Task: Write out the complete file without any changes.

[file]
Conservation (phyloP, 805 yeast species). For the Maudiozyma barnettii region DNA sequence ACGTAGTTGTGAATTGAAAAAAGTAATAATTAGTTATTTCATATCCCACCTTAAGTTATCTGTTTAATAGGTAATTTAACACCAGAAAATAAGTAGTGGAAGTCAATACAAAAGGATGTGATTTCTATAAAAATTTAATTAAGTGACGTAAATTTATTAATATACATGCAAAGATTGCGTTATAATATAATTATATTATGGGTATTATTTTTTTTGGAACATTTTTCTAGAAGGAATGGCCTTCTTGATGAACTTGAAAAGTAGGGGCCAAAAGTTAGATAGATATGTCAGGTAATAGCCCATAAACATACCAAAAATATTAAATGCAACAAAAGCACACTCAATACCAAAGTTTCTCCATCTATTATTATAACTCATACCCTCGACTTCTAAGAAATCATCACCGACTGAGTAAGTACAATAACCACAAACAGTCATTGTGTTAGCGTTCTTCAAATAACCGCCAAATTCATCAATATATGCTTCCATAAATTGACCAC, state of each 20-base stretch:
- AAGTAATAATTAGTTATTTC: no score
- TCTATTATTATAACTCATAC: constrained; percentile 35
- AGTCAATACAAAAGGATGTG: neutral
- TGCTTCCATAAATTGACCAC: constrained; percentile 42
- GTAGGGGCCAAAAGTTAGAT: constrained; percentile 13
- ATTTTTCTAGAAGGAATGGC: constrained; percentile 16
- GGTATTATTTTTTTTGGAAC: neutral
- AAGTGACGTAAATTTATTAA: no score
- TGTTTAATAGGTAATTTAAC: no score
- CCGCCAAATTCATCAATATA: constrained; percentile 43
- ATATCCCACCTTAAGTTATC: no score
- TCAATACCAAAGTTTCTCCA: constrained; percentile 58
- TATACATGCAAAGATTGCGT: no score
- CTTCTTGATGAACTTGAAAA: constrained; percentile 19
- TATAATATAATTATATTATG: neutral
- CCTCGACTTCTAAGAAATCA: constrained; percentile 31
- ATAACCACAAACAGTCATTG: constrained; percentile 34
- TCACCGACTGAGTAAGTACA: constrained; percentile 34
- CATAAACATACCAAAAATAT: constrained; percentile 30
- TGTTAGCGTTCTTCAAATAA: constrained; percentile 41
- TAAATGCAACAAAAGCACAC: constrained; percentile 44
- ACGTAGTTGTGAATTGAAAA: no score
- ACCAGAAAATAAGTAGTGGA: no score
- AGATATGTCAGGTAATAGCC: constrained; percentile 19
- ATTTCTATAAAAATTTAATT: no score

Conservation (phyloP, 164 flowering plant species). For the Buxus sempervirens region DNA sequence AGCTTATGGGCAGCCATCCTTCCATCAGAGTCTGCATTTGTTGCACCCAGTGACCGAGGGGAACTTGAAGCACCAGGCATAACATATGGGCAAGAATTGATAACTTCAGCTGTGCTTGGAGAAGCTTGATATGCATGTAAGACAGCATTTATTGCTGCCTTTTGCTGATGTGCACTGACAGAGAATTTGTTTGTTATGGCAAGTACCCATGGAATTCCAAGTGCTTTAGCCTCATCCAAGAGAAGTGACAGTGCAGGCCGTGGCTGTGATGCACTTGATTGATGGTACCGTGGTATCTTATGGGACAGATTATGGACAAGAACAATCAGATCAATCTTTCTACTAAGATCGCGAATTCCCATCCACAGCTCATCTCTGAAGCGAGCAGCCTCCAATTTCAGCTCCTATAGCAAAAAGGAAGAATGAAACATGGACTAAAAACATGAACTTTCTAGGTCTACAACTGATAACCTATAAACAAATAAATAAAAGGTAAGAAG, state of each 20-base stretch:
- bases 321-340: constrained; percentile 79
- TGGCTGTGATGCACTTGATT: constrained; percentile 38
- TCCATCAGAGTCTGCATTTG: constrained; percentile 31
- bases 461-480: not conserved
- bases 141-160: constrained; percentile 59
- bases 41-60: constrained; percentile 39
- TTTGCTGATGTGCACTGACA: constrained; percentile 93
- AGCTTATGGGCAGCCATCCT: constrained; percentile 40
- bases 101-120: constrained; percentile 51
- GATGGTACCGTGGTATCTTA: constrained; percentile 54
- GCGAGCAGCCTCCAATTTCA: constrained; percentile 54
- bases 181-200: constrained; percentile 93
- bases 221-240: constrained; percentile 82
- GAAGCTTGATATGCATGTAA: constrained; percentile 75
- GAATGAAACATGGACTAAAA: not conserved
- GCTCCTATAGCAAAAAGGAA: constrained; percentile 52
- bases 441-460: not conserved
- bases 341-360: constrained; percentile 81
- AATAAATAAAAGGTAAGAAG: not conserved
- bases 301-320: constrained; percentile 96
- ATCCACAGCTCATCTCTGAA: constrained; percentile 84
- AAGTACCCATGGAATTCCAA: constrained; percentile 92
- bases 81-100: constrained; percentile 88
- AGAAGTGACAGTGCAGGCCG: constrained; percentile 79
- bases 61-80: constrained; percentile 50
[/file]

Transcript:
Conservation (phyloP, 805 yeast species). For the Maudiozyma barnettii region DNA sequence ACGTAGTTGTGAATTGAAAAAAGTAATAATTAGTTATTTCATATCCCACCTTAAGTTATCTGTTTAATAGGTAATTTAACACCAGAAAATAAGTAGTGGAAGTCAATACAAAAGGATGTGATTTCTATAAAAATTTAATTAAGTGACGTAAATTTATTAATATACATGCAAAGATTGCGTTATAATATAATTATATTATGGGTATTATTTTTTTTGGAACATTTTTCTAGAAGGAATGGCCTTCTTGATGAACTTGAAAAGTAGGGGCCAAAAGTTAGATAGATATGTCAGGTAATAGCCCATAAACATACCAAAAATATTAAATGCAACAAAAGCACACTCAATACCAAAGTTTCTCCATCTATTATTATAACTCATACCCTCGACTTCTAAGAAATCATCACCGACTGAGTAAGTACAATAACCACAAACAGTCATTGTGTTAGCGTTCTTCAAATAACCGCCAAATTCATCAATATATGCTTCCATAAATTGACCAC, state of each 20-base stretch:
- AAGTAATAATTAGTTATTTC: no score
- TCTATTATTATAACTCATAC: constrained; percentile 35
- AGTCAATACAAAAGGATGTG: neutral
- TGCTTCCATAAATTGACCAC: constrained; percentile 42
- GTAGGGGCCAAAAGTTAGAT: constrained; percentile 13
- ATTTTTCTAGAAGGAATGGC: constrained; percentile 16
- GGTATTATTTTTTTTGGAAC: neutral
- AAGTGACGTAAATTTATTAA: no score
- TGTTTAATAGGTAATTTAAC: no score
- CCGCCAAATTCATCAATATA: constrained; percentile 43
- ATATCCCACCTTAAGTTATC: no score
- TCAATACCAAAGTTTCTCCA: constrained; percentile 58
- TATACATGCAAAGATTGCGT: no score
- CTTCTTGATGAACTTGAAAA: constrained; percentile 19
- TATAATATAATTATATTATG: neutral
- CCTCGACTTCTAAGAAATCA: constrained; percentile 31
- ATAACCACAAACAGTCATTG: constrained; percentile 34
- TCACCGACTGAGTAAGTACA: constrained; percentile 34
- CATAAACATACCAAAAATAT: constrained; percentile 30
- TGTTAGCGTTCTTCAAATAA: constrained; percentile 41
- TAAATGCAACAAAAGCACAC: constrained; percentile 44
- ACGTAGTTGTGAATTGAAAA: no score
- ACCAGAAAATAAGTAGTGGA: no score
- AGATATGTCAGGTAATAGCC: constrained; percentile 19
- ATTTCTATAAAAATTTAATT: no score

Conservation (phyloP, 164 flowering plant species). For the Buxus sempervirens region DNA sequence AGCTTATGGGCAGCCATCCTTCCATCAGAGTCTGCATTTGTTGCACCCAGTGACCGAGGGGAACTTGAAGCACCAGGCATAACATATGGGCAAGAATTGATAACTTCAGCTGTGCTTGGAGAAGCTTGATATGCATGTAAGACAGCATTTATTGCTGCCTTTTGCTGATGTGCACTGACAGAGAATTTGTTTGTTATGGCAAGTACCCATGGAATTCCAAGTGCTTTAGCCTCATCCAAGAGAAGTGACAGTGCAGGCCGTGGCTGTGATGCACTTGATTGATGGTACCGTGGTATCTTATGGGACAGATTATGGACAAGAACAATCAGATCAATCTTTCTACTAAGATCGCGAATTCCCATCCACAGCTCATCTCTGAAGCGAGCAGCCTCCAATTTCAGCTCCTATAGCAAAAAGGAAGAATGAAACATGGACTAAAAACATGAACTTTCTAGGTCTACAACTGATAACCTATAAACAAATAAATAAAAGGTAAGAAG, state of each 20-base stretch:
- bases 321-340: constrained; percentile 79
- TGGCTGTGATGCACTTGATT: constrained; percentile 38
- TCCATCAGAGTCTGCATTTG: constrained; percentile 31
- bases 461-480: not conserved
- bases 141-160: constrained; percentile 59
- bases 41-60: constrained; percentile 39
- TTTGCTGATGTGCACTGACA: constrained; percentile 93
- AGCTTATGGGCAGCCATCCT: constrained; percentile 40
- bases 101-120: constrained; percentile 51
- GATGGTACCGTGGTATCTTA: constrained; percentile 54
- GCGAGCAGCCTCCAATTTCA: constrained; percentile 54
- bases 181-200: constrained; percentile 93
- bases 221-240: constrained; percentile 82
- GAAGCTTGATATGCATGTAA: constrained; percentile 75
- GAATGAAACATGGACTAAAA: not conserved
- GCTCCTATAGCAAAAAGGAA: constrained; percentile 52
- bases 441-460: not conserved
- bases 341-360: constrained; percentile 81
- AATAAATAAAAGGTAAGAAG: not conserved
- bases 301-320: constrained; percentile 96
- ATCCACAGCTCATCTCTGAA: constrained; percentile 84
- AAGTACCCATGGAATTCCAA: constrained; percentile 92
- bases 81-100: constrained; percentile 88
- AGAAGTGACAGTGCAGGCCG: constrained; percentile 79
- bases 61-80: constrained; percentile 50